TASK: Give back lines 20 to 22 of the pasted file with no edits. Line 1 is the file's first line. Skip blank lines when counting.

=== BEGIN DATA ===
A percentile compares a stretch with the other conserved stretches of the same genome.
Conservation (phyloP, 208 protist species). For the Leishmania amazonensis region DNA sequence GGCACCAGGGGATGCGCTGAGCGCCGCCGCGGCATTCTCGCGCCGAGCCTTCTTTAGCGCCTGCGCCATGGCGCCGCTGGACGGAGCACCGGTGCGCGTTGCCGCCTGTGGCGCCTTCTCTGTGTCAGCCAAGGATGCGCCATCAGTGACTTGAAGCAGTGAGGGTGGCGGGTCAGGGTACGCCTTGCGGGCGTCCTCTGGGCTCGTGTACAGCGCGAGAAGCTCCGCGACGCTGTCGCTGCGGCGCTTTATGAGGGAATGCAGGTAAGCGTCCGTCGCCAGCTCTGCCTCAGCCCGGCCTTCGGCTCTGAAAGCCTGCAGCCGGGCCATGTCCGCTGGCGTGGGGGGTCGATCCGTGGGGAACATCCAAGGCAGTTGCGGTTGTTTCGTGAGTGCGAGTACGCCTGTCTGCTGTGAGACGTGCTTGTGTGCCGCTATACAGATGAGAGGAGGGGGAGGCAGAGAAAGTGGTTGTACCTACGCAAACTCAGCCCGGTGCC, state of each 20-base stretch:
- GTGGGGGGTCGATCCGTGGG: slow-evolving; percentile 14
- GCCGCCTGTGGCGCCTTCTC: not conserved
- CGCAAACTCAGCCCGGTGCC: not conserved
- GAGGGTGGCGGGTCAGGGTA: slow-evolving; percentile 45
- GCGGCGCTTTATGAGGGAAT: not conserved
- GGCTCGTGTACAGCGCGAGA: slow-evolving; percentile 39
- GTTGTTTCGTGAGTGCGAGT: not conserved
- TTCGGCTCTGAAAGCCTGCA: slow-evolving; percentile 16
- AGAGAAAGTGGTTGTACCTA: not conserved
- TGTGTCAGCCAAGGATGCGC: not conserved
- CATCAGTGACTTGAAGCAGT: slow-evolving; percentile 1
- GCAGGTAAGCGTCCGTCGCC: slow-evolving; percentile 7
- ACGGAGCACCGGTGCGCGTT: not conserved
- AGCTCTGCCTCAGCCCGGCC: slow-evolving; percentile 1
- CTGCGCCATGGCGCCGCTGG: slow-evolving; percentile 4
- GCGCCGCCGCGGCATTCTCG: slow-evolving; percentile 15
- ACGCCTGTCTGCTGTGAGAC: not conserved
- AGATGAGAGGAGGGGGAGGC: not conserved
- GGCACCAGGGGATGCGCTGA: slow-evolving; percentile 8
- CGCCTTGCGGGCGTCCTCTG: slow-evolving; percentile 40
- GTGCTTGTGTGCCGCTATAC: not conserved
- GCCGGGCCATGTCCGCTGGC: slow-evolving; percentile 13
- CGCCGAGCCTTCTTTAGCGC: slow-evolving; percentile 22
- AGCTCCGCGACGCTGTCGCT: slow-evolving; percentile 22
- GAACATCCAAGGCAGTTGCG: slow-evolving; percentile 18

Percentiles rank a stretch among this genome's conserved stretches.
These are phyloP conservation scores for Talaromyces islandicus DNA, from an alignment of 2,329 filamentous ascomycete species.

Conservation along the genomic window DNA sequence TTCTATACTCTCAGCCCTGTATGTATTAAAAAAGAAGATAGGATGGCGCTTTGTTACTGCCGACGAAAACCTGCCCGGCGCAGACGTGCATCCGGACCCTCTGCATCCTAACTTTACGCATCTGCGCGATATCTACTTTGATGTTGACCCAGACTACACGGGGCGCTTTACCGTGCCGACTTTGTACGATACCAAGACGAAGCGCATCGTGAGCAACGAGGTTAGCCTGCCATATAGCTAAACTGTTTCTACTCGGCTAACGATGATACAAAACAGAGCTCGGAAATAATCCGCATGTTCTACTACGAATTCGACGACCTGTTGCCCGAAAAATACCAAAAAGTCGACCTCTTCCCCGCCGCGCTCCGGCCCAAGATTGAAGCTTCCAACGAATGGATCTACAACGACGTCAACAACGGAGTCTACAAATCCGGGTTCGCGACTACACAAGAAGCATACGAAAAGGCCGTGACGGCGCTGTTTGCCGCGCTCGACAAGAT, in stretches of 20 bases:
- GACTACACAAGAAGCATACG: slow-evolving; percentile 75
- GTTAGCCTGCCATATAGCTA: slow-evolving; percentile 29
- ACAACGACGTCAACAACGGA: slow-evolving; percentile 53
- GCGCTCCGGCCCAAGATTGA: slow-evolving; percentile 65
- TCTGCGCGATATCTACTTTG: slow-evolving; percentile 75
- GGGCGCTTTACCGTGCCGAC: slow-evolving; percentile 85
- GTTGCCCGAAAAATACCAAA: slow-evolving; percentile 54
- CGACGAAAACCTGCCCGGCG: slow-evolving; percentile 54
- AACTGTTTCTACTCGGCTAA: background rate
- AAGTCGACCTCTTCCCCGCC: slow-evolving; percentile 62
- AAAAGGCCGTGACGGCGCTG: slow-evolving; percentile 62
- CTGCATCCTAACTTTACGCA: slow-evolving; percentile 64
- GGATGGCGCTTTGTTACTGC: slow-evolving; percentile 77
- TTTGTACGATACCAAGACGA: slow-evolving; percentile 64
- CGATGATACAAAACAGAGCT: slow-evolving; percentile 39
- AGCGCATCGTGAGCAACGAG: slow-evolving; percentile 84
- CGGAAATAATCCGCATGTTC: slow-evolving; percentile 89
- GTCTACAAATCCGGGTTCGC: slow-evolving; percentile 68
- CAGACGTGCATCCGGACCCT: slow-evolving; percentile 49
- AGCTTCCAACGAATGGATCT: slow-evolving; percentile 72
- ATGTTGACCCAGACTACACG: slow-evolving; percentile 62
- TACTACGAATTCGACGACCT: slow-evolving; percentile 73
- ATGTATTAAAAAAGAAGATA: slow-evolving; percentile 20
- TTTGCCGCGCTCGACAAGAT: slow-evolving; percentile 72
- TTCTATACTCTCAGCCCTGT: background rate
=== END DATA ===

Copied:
- AGATGAGAGGAGGGGGAGGC: not conserved
- GGCACCAGGGGATGCGCTGA: slow-evolving; percentile 8
- CGCCTTGCGGGCGTCCTCTG: slow-evolving; percentile 40